Keeble, N. H. (2002) The Restoration: England in the 1660s. Maine : Blackwood Publishing.

 

 

 

[1] N. H. Keeble, The Restoration: England in the 1660s (Maine: Blackwood Publishing, 2002), p. 141.

[2] Austin Walker, The Excellent Benjamin Keach also notes on page 39 that Keach was born ‘as a son of the Church of England’. Walker makes this point as he spends much the rest of the work showing how Keach sought to separate from his parent church.

[3] Tom Nettles, The Particular Baptists. P. 97 The 1600’s, Nettles argues, was without a doubt the most revolutionary period in English life. Between the War of the Roses, two civil wars, numerous heads of the monarchy, shifts in church power (Church of England), and the ever-changing relationship between church and state, the era was one of great turmoil to which Keach and the English Puritans would face.

[4] James Hamilton, Our Christian Classics: Readings from the Best Divines, (London: James Nisbet and Co., 1858), pp. 264-267.

[5] Benjamin Keach, A Golden Mine Opened, or, The glory of God’s rich grace displayed in the mediator to believers, and his direful wrath against impenitent sinners containing the substance of near forty sermons upon several subjects, (London : Printed and sold for the author by William Marshall, 1694), p. 33.

[6] Benjamin Keach, The banquetting-house, or, A feast of fat things a divine poem, opening many sacred Scripture mysteries, (London : Printed by J.A. for H. Barnard, 1692), p. 20.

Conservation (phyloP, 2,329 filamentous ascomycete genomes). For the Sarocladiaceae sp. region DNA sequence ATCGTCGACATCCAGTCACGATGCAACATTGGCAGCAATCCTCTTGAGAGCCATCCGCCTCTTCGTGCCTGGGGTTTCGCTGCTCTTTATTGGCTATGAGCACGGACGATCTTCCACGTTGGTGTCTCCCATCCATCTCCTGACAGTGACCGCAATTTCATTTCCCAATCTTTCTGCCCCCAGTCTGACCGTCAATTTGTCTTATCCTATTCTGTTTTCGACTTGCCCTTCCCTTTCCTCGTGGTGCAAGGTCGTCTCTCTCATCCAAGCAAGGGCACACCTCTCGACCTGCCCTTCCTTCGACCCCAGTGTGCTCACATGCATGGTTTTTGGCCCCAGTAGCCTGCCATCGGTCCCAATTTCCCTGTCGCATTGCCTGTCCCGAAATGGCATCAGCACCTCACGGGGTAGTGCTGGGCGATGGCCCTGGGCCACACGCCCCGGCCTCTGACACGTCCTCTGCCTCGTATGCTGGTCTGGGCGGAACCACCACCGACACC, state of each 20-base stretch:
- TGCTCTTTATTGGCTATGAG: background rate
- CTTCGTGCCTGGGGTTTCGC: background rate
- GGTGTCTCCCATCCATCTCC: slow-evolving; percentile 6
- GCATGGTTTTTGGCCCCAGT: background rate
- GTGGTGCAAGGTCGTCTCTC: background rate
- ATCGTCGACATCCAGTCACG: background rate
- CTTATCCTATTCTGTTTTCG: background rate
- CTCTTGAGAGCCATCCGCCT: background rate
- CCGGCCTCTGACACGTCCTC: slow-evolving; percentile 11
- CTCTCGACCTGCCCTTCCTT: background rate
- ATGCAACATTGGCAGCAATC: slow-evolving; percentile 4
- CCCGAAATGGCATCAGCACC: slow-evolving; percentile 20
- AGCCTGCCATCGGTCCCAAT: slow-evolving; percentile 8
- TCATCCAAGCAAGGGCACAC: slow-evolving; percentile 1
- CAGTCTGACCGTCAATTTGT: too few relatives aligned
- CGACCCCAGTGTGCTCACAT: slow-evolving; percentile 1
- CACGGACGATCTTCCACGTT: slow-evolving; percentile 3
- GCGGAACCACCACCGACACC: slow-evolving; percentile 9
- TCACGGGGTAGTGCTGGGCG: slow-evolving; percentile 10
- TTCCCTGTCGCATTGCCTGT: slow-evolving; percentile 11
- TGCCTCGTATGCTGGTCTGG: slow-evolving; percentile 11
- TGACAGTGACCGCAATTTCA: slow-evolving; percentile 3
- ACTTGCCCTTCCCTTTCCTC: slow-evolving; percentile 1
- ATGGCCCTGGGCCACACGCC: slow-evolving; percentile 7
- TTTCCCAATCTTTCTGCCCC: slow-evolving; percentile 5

[7] Ibid, p. 247.

[8] Benjamin Keach, Distressed Sion relieved, or, The garment of praise for the spirit of heaviness wherein are discovered the grand causes of the churches trouble and misery under the late dismal dispensation : with a compleat history of, and lamentation for those renowned worthies that fell in England by popish rage and cruelty, from the year 1680 to 1688, (London : Printed for Nath. Crouch, 1689), p. 39.

[9] For more on Keach’s reformed theology see: Jonathan Arnold (2013) The Reformed Theology of Benjamin Keach (1640-1704), (University of Oxford : Regent Park College’s Centre for Baptist History and Heritage).

[10] Benjamin Keach, A feast of fat things full of marrow containing several Scripture songs taken out of the Old and New Testaments, with others composed by t[he author] : together [with o]ne hundred of divine hymns, being the first century, (London : Printed by B.H., 1696), p. 91.

[11] Benjamin Keach, A call to weeping: or A warning touching approaching miseries In a sermon preached on the 20th of March, 1699. At the funeral of Mrs. Elizabeth Westen, late wife of Mr. John Westen, who departed this life on the 17th of the said month, in the 38th year of her age, (London : printed for, and sold by John Marshal at the Bible in Grace-Church-street, 1699), p. 17.